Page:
55 - Yes, Keyham really did have a Mr Bean.  Mr E J Bean, toy dealer.  A lovely old man, the sort you imagine running a toy shop.  Many of my Dinky Toys came from here and probably quite a bit of the old 3-rail model railway, too.  There was lots on display in glass cabinets, including fireworks during October, but you had to ask to handle the goods, as was common in those days.  He later moved premises to Number 79. 54 - J E McClewer, shopkeeper.   Another general store that I mostly remember for its display of fruit and vegetables along the left-hand wall.  Not much used by the Moseley family.

Here is Townshend Avenue

Townshend Avenue

57 - A W Ware, ironmonger.  Full to the brim with all things hardware. 56 - This was the grocery department of the Plymouth Co-operative Society.  Two long counters up each side of the shop from front to back.  Chairs to sit on and assistants in the uniform of brown lightweight coat.  Remember the little tickets you were given when quoting your Co-op divvy number?  We never lost them, though.
65 - Doctor's surgery.  
67 - T B Harvey Ltd, chemists.  Next door to the Doctor's (J B Stauffer), Mr Thomas Boon Harvey was the poshest person in the road: he wore a bow-tie.  He was a local Councillor, that's why! 66 - The butchery department of the Plymouth Co-operative Society was located here but I have no clear recollections of the inside.  The butchery closed on August 29th 1987.

Here is Cotehele Avenue

Cotehele Avenue

69 - I have never understood the difference between a shopkeeper, grocer and provision merchant, but Frederick M Potter's was definitely listed as the last-named.  Previously owned by G V Williamson.   The request bus stop for the 19 outside on the lamp-standard was referred to by us boys as Potters Bar. 68 - Henry Thomas Whitbread, Keyham Barton Post Office and stationery store.  Mind you there wasn't much stationery to keep in a shop like this in those days, just basic Basildon Bond No. 2 writing pads and envelopes, manila envelopes, rulers and pencils.  The postmaster and his daughter, Ena, arrived for work on a huge motorcycle.  The rather utilitarian interior contained the original telephone call office from before the advent of call-boxes.  Ena retired on January 28th 2004 at the age of 78 and the post office is now closed.  The Whitbread's had run it for 55 years.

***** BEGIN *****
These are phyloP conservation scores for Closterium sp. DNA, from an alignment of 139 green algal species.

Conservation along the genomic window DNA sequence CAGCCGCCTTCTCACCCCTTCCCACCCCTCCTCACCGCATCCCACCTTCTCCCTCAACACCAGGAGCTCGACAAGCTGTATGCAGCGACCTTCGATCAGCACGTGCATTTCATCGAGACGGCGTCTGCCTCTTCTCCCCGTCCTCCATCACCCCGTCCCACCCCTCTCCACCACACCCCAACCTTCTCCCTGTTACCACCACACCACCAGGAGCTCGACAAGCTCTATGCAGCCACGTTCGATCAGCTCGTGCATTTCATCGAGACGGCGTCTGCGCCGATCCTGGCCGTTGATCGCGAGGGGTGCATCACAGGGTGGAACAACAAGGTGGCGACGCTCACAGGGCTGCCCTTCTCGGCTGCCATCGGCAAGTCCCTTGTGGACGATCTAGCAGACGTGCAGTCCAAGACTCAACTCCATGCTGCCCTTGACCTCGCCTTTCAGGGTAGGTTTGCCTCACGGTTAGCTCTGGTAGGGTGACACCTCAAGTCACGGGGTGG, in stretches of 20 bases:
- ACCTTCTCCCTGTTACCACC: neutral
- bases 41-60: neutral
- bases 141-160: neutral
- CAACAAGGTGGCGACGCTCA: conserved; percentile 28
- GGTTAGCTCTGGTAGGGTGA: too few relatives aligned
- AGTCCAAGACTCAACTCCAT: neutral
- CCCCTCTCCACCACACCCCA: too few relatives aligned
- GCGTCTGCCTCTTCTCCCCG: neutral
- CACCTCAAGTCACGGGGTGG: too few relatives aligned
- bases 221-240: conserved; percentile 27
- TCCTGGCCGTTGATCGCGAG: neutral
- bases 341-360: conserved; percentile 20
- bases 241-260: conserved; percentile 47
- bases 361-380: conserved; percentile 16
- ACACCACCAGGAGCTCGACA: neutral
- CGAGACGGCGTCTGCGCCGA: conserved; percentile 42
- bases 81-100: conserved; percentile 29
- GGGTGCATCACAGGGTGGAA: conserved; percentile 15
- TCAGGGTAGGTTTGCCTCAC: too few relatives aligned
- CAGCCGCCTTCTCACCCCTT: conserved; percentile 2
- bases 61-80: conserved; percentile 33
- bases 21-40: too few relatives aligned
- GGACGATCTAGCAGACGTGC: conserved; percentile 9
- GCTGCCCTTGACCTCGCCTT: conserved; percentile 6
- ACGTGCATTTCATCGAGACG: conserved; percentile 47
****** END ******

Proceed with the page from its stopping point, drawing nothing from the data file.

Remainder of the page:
68A  - Peter Thomas McArthur, watch repairer.  A very small shop adjoining the post office where you could buy a watch as well as having one repaired.

There was a request bus stop for the 19 between this shop and Miss Moist's.

79 - Eric Maunder Rundle, shopkeeper.   I don't know what Mr Rundle stocked while he was here as the premises were taken over by Mr Bean, the toy dealer, and Mr Rundle moved down to Number 28, where he stocked electrical goods.  See the reference to Mr Bean at Number 55 above.  This is the shop I most remember and most visited.  Chris Bollard recalls the chewing gum slot machine by the end of the left-hand window: the screw holes are still there.  Paul Hobbs recalls the fireworks displayed in a glass display cabinet and that Mr & Mrs Bean lived at 3 Epworth Terrace, just over the railway bridge at the top of Moor View. 78 - Miss L Moist, draper, the second shop in Station Road for wools, ribbons, cotton and knitting-needles.

Here is Maristow Avenue

Maristow Avenue

81 - William J J Clemow, hairdresser.   When hairdressing was a "short back and sides" instead of by numbers.   There was a small sort of lobby where he sold hair cream, etc., and the barbers was inside another door.  You sat with your back to the window and facing a mirror so I could always see when the 19 bus went by. 80 - Eastmans Ltd, butchers.  Part of the national chain of butchers.
  92 - Frederick John Cater, fried fish dealer.  This meant he sold fish and chips and a cod and two pennyworth were very much enjoyed, wrapped in the ubiquitous newspaper, of course  He sold fresh fish, too, I seem to remember.

Here is Moor View